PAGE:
Dr. Lam Minh Yen: tropical disease specialist and Australian Alumni Ambassador

Summary

Dr. Lam Minh Yen is one of the top contagious disease specialists in Viet Nam. Through her pioneering work she has saved lives, trained a new generation of doctors and led the prevention of dangerous epidemics such as Ebola, MERS-CoV and Zika at the Hospital for Tropical Diseases in Ho Chi Minh City.

A graduate of Flinders University in South Australia, Dr Yen is a member of Australia’s Global Alumni Community. She was recently named an Australian Alumni Ambassador, one of only 12 selected by the Australian Government from across the global network of more than 2.5 million alumni. This is her story.

Article

Dr. Lam Minh Yen was head of Tetanus intensive care at the Hospital for Tropical Diseases before taking up her Australia Awards Scholarship at Flinders University in Adelaide, South Australia. In 2001 Dr Yen completed a Master of Science (Internal Medicine) at Flinders University.

Returning to Vietnam upon graduation, Dr. Yen pioneered new approaches that led to a reduction in the mortality rate for tetanus at the hospital from 20-30 per cent in 1998 to two per cent in 2012 and currently 0.83%.

Dr. Yen achieved this extraordinary result by various means: organising training courses in basic and advanced intensive care techniques for doctors and nurses, ensuring the Intensive Care Department had the right equipment, and organising and participating in scientific research activities to find new approaches for treatment. She also invited Oxford University’s doctors to participate in research at her department.

Reflecting on her past efforts she said: “I needed to be able to persuade the leaders of the hospital to support my ideas. For example, I wanted to save my patients, but if the hospital director refused to buy new breathing machines, how could I do it?”.

Without the Australia Awards scholarship, she added, she would have had no skills or experience in intensive care or intensive care unit management, she said. Nor would she have been able to ‘do it alone’. “I would have had no confidence. I was always a ‘group’ person, did everything with others. Flinders (university) taught me to do it myself and now I want to give my colleagues the confidence to do it alone. That is, to take responsibility”.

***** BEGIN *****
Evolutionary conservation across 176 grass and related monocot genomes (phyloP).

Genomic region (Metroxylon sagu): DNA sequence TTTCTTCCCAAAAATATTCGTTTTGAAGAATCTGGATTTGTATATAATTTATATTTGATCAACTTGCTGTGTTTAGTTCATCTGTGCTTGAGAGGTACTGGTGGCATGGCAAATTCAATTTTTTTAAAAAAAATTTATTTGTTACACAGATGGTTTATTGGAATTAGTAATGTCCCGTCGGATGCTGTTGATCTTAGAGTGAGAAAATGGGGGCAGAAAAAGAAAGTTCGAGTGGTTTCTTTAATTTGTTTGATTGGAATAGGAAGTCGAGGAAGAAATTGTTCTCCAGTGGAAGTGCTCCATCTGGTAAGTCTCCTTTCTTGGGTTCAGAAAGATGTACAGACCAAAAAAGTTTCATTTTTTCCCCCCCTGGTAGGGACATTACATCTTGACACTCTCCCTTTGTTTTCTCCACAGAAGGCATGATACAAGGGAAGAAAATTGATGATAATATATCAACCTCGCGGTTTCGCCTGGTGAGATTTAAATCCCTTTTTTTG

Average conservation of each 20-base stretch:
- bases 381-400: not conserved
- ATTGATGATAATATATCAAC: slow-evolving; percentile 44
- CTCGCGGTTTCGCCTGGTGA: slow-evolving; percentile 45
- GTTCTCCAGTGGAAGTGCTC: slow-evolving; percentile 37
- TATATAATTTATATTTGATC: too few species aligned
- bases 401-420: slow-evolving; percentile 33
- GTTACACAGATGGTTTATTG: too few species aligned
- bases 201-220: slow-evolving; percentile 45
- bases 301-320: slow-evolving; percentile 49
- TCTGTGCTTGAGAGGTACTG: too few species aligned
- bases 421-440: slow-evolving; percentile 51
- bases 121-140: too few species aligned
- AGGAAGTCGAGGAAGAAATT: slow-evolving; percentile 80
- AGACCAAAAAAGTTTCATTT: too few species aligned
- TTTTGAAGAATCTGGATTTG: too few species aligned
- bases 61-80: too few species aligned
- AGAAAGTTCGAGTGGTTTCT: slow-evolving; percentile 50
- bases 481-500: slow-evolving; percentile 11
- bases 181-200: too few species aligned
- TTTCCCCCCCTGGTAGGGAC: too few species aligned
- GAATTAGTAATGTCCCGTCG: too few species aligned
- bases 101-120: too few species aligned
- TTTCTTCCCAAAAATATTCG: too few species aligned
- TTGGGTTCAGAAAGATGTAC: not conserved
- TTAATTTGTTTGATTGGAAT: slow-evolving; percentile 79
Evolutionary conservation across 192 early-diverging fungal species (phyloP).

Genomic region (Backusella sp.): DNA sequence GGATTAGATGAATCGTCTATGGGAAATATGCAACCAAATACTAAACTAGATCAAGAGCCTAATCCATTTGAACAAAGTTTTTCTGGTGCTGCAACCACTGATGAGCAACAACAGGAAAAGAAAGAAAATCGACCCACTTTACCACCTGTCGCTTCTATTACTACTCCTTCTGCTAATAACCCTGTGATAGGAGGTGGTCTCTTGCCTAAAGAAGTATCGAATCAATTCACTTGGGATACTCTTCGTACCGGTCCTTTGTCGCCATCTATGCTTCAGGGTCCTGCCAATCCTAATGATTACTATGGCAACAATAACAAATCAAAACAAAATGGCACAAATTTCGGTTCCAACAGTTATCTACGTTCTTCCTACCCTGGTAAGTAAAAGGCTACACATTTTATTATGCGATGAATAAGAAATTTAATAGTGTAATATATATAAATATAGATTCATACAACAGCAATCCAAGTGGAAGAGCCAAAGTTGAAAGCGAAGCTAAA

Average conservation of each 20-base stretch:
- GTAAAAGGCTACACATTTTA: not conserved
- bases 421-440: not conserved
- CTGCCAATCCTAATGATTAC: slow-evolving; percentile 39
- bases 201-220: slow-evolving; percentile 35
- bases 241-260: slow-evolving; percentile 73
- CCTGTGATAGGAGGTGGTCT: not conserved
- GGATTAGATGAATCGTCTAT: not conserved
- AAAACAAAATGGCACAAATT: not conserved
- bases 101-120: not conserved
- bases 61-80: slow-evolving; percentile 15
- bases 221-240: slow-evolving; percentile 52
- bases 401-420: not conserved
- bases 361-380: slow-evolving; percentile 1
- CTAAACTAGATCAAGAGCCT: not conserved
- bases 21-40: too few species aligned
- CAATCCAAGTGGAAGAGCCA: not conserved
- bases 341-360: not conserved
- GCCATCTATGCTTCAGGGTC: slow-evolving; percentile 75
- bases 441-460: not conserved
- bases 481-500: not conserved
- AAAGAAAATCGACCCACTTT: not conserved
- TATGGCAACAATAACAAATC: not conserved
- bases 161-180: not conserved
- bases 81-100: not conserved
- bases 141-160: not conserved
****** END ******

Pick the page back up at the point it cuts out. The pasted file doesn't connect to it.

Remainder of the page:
In October 2006, Dr Yen was promoted to Vice Director at the Hospital for Tropical Diseases. In this role, Dr. Yen was responsible for doctor training programs and for the hospital’s quality assurance, management of medical equipment, consulting nursing care and nosocomial infection control.

Hundreds of Vietnamese and overseas medical students benefited from the expertise and mentorship of Dr Yen until she retired. She organised English language courses to improve the English level of doctors and nurses so that they could take part in training abroad and access international medical documents. Dr Yen introduced international scholarships to young doctors and was instrumental in establishing a club of young doctors to help them improve their professional qualifications.

Dr Yen co-wrote the “Tetanus” chapter in classical medical textbooks such as “Manson’s Tropical Diseases: Textbook for Critical Care” and “Harrison’s Principles of Internal Medicine” which are used widely by medical schools all over the world. She has researched Hepatitis C and hospital-acquired infection and the results have been published in respected international journals such as Journal of Neurology, Neurosurgery, and Psychiatry, Tropical Medicine and International Health, Intensive Care Medicine and the Lancet.

In February 2012, Dr Yen was awarded the title “Eminent Doctor” by Vietnam’s President Truong Tan Sang. She retired from her position at the Hospital for Tropical Diseases in February 2016. Thanks to her efforts, her hospital is considered one Vietnam’s leading hospitals in dealing with contagious diseases. She is currently a full-time doctor at the Oxford University Clinical Research Unit in Vietnam (OUCRU), one of the Wellcome Trust Major Overseas Programs, based within the Hospital for Tropical Diseases.

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Dr Lam Minh Yen at Intensive Care Department, Hospital of Tropical Diseases in 2011. Photo by Quoc Hung.

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Dr Lam Minh Yen at Hospital of Tropical Diseases in October, 2012. Photo by Planning Department – Hospital of Tropical Diseases

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Dr Lam Minh Yen at Intensive Care Department, Hospital of Tropical Diseases in 2011. Photo by Quoc Hung .

Youtube link: https://www.youtube.com/watch?v=A2x5j1NtHx8